Next up, Arin told me about Expedia’s second program: employee rotation.
“The second program is one I’ve had a lot of experience with, back when I first started with the Vrbo brand: our rotation program. At Vrbo, we called this our ‘bungee’ program, because employees were bungeeing into a new opportunity and then going back to their original role.”
As Arin explained, this rotation program had two major goals. “The goal with the rotation program was really to enable a couple of things: first, to give employees opportunities to develop skills in new areas, and second, to give managers and teams another way to source talent and bring people into their teams on a temporary basis.”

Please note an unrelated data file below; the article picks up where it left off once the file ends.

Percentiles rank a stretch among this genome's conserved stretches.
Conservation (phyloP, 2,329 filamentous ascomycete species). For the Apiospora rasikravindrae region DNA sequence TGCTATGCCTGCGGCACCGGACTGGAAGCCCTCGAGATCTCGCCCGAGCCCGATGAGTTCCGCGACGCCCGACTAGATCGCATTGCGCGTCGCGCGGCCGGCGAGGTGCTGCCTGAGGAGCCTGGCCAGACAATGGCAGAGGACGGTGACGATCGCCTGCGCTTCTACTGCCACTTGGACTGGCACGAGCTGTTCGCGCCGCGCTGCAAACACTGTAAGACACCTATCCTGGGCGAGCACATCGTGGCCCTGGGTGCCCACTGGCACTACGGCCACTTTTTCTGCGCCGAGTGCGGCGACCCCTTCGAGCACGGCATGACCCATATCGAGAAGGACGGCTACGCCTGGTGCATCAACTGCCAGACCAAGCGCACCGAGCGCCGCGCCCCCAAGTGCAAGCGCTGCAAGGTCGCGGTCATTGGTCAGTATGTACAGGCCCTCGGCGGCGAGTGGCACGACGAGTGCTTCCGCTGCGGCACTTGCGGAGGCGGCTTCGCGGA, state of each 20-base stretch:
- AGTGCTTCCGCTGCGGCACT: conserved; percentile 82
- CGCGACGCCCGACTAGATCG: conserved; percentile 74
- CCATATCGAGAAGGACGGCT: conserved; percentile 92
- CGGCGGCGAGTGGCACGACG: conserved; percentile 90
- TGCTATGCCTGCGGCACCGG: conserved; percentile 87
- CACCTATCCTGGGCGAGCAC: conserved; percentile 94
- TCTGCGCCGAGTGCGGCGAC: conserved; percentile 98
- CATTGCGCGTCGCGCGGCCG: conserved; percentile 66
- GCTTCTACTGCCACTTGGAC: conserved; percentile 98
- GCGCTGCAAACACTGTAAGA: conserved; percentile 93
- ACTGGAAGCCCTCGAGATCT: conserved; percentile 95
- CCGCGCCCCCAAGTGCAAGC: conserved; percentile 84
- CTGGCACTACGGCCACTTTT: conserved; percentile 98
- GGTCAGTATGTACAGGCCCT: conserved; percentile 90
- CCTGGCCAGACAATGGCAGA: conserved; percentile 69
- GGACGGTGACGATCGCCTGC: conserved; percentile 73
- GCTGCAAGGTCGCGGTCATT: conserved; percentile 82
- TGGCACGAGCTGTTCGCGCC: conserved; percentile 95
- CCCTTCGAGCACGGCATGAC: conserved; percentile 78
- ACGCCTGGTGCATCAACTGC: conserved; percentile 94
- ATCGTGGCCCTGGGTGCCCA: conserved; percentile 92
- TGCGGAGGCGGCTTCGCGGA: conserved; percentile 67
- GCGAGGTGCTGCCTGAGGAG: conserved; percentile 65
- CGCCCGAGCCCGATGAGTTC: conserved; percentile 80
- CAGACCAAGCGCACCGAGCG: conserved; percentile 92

“At Vrbo, this program was very successful, and very popular. What we’ve seen happen now at Expedia Group is, we’re implementing threads of that program, or different flavors of that program, in a few different ways to help with the platform shift.”
This program has been incredibly impactful with Expedia’s graduate hires. “Expedia’s early talent hires go through a rotation on two different teams to really try to understand how to think across the platform. It gives them the breadth and depth of knowledge and capability they need to make the right impact. It’s been neat to see.”
Beyond these benefits, this rotation program helps Expedia employees take a more holistic view of the company. “We’re also encouraging platform project-based rotations, where people engage in short-term rotations to help out with specific projects. This helps current employees to build knowledge across different divisions and groups.”